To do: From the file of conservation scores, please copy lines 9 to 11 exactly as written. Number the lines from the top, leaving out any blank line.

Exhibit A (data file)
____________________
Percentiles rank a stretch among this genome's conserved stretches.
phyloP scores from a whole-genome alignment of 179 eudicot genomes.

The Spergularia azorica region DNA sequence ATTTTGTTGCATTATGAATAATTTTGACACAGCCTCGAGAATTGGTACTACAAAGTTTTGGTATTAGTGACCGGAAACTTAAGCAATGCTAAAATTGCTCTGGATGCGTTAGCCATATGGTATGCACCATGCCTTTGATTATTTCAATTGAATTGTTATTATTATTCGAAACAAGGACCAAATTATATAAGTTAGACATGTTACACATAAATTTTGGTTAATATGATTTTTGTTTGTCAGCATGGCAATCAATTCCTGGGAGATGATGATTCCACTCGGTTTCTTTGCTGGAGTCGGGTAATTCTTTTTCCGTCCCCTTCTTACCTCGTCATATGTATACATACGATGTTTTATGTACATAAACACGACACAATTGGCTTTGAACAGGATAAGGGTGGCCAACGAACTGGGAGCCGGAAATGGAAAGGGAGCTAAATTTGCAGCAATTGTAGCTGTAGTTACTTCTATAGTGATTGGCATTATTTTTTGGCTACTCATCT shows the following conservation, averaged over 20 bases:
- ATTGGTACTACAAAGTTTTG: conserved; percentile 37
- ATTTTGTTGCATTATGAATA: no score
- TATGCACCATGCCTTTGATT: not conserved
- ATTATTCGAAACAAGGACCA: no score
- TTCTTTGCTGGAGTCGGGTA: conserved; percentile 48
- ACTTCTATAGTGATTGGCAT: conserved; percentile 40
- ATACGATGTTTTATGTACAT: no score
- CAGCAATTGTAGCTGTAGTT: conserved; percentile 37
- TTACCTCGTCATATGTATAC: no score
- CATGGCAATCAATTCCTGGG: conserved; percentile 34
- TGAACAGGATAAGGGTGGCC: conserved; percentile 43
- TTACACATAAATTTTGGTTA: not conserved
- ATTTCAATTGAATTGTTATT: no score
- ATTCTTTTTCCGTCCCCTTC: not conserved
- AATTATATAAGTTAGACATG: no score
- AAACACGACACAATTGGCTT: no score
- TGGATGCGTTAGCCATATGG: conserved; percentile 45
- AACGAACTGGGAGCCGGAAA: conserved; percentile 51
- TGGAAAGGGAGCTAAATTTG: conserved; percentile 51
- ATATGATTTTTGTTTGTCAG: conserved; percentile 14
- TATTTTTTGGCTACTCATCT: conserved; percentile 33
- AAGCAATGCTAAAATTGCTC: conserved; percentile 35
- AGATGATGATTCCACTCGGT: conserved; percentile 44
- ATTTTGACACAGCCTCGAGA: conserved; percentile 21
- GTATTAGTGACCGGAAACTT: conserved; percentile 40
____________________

- ACTTCTATAGTGATTGGCAT: conserved; percentile 40
- ATACGATGTTTTATGTACAT: no score
- CAGCAATTGTAGCTGTAGTT: conserved; percentile 37